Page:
LOG_INFO() << "Welcome in the our Art Gallery";

                             m_PeopleInside.add(std::move(person));

                        }

                        catch(const std::string& e)

                        {

                             LOG_ERROR() << e;

                        }

                   }

              }

         }

    }

  19. Notice how we use our new logger. We invoke the macro definition with parentheses and use the left shift operator:

    LOG_ERROR() << e;

    Or

    LOG_INFO() << "Welcome in the our Art Gallery";

  20. Do the same replacement for the rest of code.
  21. Build and run the application. In the Terminal, you will see that log messages appear from the different threads with different logging levels and with useful information. After some time has passed, you will get some output similar to the following:
Figure 6.26: The execution result of the activity project
Figure 6.26: The execution result of the activity project

As you can see, it's really easy to read and understand logs. You can easily change the StreamLogger class to write logs to the file on the filesystem if your needs differ. You can add any other information that you may need to debug your application using logs, such as output function parameters. You can also override the left shift operator for your custom types to output debug information easily.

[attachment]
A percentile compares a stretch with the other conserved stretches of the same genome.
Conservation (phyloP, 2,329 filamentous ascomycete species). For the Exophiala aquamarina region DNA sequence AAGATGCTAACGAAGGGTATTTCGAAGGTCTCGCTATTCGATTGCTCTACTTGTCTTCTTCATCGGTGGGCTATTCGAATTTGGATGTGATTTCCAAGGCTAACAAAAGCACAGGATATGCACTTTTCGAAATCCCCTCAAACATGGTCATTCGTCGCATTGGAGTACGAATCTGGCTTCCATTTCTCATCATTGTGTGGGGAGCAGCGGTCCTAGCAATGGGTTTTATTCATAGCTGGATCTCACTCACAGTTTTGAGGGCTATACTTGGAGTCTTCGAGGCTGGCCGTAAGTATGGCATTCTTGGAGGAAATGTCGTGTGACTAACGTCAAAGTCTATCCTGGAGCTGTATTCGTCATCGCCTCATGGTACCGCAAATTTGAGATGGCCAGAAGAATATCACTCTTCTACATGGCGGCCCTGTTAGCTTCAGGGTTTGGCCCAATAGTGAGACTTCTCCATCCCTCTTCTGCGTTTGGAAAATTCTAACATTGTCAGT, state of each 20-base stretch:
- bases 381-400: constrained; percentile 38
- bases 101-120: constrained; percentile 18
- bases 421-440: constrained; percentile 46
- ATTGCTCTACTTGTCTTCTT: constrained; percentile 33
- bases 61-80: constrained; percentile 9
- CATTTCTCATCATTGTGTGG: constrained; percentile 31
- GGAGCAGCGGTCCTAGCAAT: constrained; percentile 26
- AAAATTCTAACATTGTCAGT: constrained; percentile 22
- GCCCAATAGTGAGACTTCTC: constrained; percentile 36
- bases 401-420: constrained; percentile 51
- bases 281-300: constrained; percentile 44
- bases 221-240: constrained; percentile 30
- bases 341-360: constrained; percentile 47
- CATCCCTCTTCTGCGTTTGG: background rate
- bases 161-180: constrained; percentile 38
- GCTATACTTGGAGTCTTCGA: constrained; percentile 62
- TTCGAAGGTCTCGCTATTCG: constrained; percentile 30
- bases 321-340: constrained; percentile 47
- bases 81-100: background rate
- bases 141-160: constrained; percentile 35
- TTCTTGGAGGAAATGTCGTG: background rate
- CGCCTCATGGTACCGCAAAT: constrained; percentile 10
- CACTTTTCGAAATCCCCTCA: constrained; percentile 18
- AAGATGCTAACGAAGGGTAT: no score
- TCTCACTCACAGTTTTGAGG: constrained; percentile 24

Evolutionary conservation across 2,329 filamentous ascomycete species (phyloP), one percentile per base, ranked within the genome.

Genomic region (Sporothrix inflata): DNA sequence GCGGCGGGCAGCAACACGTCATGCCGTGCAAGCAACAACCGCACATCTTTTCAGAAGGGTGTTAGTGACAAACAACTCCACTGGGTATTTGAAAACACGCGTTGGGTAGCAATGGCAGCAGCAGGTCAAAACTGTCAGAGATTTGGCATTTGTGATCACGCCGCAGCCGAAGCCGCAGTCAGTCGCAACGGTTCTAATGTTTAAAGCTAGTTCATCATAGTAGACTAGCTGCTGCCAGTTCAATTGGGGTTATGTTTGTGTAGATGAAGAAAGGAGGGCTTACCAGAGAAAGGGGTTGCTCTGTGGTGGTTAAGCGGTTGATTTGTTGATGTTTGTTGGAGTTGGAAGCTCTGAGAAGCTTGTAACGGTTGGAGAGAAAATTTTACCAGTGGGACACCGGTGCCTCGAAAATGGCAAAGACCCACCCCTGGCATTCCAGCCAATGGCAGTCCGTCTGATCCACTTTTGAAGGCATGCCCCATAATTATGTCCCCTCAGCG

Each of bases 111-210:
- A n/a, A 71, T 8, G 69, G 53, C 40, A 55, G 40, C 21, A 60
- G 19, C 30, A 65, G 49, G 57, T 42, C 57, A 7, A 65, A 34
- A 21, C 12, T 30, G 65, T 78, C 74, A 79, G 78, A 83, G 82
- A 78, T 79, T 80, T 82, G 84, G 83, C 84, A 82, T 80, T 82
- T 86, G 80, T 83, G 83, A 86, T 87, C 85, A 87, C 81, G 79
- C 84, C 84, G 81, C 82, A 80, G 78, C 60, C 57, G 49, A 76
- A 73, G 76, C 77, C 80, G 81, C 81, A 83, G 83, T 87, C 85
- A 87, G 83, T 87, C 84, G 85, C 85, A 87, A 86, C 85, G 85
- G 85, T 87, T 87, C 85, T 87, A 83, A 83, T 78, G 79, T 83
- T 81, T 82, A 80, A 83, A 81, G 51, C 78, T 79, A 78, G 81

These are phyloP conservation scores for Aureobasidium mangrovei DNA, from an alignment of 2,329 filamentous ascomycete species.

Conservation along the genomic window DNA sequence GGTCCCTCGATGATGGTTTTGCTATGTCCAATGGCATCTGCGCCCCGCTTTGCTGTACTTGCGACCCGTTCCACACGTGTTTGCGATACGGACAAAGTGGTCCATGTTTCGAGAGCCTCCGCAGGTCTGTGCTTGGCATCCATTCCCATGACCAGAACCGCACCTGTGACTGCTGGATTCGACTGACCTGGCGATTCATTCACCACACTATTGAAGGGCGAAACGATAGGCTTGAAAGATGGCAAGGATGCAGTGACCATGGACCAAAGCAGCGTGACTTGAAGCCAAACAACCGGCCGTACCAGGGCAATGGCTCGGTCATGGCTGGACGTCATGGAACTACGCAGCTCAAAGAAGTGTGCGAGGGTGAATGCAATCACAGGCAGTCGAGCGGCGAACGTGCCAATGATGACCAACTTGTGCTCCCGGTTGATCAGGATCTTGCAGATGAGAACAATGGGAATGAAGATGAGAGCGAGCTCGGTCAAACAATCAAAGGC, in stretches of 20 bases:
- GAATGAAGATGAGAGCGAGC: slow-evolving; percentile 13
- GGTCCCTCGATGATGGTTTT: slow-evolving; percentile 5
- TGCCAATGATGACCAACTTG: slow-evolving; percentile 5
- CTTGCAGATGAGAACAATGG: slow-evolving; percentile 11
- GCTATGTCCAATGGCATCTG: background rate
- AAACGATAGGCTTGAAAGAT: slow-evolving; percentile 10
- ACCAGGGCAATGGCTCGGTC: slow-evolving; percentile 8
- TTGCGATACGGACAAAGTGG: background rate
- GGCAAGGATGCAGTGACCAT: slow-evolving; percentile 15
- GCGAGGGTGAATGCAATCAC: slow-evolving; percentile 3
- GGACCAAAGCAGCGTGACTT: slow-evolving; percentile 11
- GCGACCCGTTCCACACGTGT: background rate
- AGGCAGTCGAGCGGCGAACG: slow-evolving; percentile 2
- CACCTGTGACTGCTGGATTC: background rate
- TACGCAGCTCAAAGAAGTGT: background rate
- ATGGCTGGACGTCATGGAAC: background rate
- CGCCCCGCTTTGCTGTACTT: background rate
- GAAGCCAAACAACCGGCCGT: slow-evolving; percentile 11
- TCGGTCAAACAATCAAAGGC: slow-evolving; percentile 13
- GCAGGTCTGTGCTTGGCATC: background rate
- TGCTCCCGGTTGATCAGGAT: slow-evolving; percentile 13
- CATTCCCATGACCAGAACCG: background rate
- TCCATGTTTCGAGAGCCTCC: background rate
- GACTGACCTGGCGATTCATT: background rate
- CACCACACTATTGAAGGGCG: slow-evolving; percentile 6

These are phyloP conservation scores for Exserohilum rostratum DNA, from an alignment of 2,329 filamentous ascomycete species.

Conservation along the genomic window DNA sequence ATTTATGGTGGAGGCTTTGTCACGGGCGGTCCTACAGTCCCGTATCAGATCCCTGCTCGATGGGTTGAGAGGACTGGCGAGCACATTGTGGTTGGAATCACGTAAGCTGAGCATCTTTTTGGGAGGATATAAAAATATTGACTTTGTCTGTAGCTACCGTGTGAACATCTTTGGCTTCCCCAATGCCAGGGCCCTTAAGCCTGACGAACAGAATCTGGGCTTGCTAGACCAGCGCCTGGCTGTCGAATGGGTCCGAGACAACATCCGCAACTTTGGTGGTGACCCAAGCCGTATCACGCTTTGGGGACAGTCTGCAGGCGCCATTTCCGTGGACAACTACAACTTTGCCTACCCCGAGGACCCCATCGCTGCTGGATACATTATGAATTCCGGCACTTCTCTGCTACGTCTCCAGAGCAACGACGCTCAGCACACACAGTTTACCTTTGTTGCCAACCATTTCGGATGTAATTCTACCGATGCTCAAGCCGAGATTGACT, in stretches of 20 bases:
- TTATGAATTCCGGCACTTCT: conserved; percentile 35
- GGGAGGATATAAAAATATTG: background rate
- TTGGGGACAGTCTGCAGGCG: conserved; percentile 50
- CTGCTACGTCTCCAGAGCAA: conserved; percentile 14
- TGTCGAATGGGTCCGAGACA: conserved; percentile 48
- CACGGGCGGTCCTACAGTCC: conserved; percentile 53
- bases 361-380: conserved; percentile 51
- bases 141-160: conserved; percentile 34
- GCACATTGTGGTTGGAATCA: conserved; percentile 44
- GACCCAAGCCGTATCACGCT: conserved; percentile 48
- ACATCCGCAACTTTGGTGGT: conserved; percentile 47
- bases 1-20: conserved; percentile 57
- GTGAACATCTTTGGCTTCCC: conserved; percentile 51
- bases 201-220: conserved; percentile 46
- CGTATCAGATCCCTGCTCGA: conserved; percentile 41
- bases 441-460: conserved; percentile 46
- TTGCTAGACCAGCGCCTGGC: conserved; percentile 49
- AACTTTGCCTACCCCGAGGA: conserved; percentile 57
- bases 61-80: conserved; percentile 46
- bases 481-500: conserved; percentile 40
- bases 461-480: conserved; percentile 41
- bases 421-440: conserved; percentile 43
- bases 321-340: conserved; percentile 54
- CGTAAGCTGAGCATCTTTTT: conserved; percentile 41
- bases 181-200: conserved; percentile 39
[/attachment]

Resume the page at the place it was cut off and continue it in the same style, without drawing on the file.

In this project, we employed many things that we have learned about during this chapter. We created an additional stream for thread-safe output, we formatted the output to the desired representation, we employed std::stringstream to perform formatting data, and we used macro definitions for convenient logger usage. Thus, this project demonstrates our skills in working with concurrent I/O.